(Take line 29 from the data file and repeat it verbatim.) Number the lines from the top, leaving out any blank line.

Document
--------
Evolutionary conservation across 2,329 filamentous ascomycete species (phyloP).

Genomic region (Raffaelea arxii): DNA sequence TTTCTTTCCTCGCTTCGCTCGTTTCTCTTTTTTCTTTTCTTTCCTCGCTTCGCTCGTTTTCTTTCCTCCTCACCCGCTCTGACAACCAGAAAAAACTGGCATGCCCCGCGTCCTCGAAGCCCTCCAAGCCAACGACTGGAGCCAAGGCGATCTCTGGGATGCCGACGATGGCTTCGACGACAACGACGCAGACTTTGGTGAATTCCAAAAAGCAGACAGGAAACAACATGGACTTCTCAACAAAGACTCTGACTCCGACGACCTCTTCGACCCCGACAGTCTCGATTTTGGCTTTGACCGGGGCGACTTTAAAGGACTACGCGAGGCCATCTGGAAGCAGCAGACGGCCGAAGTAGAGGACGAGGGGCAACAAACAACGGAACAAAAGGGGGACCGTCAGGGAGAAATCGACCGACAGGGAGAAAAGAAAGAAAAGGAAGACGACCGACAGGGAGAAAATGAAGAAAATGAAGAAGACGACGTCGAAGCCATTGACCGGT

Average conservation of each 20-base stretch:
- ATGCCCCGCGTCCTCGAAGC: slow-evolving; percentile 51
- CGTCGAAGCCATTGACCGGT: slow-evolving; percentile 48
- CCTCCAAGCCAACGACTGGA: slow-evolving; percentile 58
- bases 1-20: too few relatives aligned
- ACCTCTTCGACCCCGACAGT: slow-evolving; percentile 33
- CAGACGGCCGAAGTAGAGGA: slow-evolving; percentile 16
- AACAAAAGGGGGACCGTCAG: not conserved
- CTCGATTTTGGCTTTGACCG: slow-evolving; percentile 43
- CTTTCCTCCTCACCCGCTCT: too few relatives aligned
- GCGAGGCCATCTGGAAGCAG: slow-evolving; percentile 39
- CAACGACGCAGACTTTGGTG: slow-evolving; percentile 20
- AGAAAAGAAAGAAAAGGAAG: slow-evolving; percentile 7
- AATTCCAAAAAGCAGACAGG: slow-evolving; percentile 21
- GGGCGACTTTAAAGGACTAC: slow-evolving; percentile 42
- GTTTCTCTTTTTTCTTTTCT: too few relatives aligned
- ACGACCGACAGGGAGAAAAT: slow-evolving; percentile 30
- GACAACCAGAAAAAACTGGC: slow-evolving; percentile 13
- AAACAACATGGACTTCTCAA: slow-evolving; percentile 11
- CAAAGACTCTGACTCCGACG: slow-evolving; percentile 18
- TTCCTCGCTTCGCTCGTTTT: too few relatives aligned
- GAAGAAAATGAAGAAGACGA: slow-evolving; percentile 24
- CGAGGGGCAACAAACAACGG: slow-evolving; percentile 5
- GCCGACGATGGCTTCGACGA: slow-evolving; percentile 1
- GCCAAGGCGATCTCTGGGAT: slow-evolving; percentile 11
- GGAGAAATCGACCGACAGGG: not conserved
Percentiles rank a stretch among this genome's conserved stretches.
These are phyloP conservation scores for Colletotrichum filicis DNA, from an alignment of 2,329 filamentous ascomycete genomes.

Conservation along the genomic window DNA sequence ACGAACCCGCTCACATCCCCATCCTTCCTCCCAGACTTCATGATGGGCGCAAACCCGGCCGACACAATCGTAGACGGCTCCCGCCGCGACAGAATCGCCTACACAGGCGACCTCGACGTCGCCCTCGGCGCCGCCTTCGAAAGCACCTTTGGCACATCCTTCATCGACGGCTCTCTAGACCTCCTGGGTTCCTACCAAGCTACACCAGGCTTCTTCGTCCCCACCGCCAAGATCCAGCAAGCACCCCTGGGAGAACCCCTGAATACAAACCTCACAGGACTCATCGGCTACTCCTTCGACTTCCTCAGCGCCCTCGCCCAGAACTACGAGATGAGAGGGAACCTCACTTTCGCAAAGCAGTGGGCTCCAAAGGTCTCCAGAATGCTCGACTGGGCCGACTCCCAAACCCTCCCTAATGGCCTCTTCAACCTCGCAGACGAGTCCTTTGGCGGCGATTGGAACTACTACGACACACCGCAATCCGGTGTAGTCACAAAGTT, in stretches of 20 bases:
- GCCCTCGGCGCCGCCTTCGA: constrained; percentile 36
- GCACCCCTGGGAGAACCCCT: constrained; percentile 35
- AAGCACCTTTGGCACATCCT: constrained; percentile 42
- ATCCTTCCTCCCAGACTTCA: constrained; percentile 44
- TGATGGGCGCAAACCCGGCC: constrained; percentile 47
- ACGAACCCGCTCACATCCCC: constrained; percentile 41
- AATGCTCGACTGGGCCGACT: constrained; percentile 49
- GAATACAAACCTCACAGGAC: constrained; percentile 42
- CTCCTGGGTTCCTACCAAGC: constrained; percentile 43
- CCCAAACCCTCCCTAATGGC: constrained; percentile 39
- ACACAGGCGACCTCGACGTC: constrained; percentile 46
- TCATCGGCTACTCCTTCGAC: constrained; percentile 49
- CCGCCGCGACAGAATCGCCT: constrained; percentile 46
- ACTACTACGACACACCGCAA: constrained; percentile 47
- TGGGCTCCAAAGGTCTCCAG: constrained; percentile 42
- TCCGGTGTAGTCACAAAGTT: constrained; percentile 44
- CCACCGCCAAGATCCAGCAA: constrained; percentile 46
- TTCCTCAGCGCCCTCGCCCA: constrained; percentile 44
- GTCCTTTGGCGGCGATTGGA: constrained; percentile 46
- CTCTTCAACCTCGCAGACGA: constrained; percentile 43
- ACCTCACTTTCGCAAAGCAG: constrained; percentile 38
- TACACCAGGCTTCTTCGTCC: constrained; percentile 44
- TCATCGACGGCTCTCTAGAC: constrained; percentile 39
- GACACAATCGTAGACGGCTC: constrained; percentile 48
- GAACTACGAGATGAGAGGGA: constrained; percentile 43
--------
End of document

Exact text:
Percentiles rank a stretch among this genome's conserved stretches.